Circuit Judge Greenaway, writing a dissent joined by Chief Judge McKee and three other Circuit Judges, observed at the outset of the dissenting opinion that, “Once touted as a way to ensure the rights of citizens are protected from overzealous law enforcement the exclusionary rule’s very existence, long eroding, is in serious doubt.”  Katzin, 769 F.3d at 187.  Unfortunately, his observations may well be very accurate.

In addition to the Third Circuit cases, a more recent U.S. Supreme Court decision addressed the issues of constitutionality of search and seizure from a different perspective.  The U.S. Supreme Court, in an opinion filed December 15, 2014, did not even need to go to the exclusionary rule for relief.  See generally, Heien v. North Carolina, 135 S. Ct. 530 (2014).  Instead, it applied a good faith reasonable man standard to a mistake of law to find that a stop of a vehicle by a police officer was not violative of the Fourth Amendment, even if the stop was not warranted under state law.  In Heien, a North Carolina officer stopped a vehicle for a missing taillight; however, under North Carolina traffic law, driving a car with a missing taillight does not constitute a traffic violation.  As a result of the stop, the officer developed additional suspicions, asked for and received consent to search, and recovered cocaine from the search of the vehicle.  The Supreme Court ruled that it did not need to go to the exclusionary rule because it deemed that the search was reasonable based on the mistake of law by the officer, which it found to be objectively reasonable.³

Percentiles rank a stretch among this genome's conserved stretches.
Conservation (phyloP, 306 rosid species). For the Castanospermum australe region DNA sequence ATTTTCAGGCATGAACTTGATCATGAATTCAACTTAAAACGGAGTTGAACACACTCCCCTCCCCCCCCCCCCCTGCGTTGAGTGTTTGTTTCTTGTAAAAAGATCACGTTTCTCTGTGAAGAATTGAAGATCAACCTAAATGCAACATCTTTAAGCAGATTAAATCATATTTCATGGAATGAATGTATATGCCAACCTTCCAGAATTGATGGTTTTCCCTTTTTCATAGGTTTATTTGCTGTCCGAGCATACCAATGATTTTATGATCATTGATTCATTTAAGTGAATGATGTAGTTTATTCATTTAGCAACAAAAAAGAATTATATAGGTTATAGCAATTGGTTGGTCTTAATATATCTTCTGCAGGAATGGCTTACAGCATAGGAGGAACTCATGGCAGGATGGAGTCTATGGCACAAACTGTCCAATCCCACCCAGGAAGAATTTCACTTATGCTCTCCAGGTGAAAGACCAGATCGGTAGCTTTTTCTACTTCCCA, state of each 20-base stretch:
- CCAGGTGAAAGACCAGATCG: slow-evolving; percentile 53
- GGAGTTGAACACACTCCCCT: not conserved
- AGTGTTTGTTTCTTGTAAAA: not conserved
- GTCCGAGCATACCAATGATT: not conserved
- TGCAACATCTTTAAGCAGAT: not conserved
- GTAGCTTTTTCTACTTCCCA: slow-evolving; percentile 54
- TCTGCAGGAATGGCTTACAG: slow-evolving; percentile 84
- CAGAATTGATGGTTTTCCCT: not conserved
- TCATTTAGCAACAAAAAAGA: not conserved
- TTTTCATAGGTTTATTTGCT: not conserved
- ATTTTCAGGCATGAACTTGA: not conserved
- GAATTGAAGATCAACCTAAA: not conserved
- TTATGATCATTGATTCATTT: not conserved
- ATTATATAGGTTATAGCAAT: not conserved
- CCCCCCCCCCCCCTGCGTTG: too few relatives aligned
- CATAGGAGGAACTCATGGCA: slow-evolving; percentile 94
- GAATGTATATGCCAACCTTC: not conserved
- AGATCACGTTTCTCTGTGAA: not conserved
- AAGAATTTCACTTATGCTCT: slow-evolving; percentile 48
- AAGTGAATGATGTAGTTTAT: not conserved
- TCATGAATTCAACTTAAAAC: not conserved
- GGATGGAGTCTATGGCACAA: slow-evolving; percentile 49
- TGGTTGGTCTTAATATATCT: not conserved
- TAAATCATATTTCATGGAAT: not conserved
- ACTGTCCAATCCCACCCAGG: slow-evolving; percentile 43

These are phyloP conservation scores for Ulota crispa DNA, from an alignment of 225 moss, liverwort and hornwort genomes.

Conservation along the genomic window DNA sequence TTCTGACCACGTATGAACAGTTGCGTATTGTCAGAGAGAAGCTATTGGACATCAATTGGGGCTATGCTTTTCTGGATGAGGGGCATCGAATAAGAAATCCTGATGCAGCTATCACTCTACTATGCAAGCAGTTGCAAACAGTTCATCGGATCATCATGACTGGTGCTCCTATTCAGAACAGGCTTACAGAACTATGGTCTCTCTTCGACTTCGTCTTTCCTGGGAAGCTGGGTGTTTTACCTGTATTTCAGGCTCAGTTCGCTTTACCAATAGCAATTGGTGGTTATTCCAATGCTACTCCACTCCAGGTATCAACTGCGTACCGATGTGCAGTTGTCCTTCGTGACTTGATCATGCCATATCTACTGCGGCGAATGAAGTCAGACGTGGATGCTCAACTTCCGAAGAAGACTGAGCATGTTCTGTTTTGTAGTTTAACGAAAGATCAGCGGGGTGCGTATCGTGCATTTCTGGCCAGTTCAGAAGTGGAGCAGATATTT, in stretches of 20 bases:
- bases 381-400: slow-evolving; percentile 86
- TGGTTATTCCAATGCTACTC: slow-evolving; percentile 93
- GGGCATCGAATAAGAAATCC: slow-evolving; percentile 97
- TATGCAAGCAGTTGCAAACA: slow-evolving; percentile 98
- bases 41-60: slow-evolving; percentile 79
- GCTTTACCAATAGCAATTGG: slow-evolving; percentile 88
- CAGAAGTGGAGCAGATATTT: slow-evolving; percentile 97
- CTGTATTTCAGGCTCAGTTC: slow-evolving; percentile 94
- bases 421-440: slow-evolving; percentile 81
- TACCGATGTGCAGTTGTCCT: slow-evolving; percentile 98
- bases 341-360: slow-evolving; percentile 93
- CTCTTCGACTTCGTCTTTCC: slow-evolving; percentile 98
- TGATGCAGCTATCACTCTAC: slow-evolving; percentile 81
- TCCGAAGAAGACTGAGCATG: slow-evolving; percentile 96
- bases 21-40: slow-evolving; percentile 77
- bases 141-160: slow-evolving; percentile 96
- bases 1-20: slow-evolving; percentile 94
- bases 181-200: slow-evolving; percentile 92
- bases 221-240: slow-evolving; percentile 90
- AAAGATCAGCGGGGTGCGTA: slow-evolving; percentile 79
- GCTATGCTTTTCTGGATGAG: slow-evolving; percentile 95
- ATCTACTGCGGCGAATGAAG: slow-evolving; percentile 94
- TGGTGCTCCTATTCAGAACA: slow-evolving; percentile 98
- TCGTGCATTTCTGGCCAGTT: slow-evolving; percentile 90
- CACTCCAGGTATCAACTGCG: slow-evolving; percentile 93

The seeming ever expanding use by the Courts of the “good faith” rationale, on a case by case basis, to salvage evidence from suppression, requires practitioners to focus on this issue during an evidentiary hearing even after a constitutional violation has been shown to exist.  In other words, even if a search is facially defective or otherwise constitutionally infirm, substantial additional work and effort is necessary to prevent a “good faith” rationale from salvaging the suppression of evidence seized in the search.

¹Franz had admitted to an undercover BLM agent, who took a wilderness excursion with Franz, that he had those at his home.
²Franz was indicted on the charge related to the wooly mammoth tusks in 2010.  Franz pleaded guilty to those charges and did not challenge the searches; he was later separately indicted in 2012 for the violations related to child pornography.
³The majority stressed that the application of this principle would likely be very limited since the traffic laws regarding rear lights was ambiguous.  The action was only clarified as not being a violation of NC law by the intermediate appellate Court in this case.

DOJ Waves the White Flag on Waivers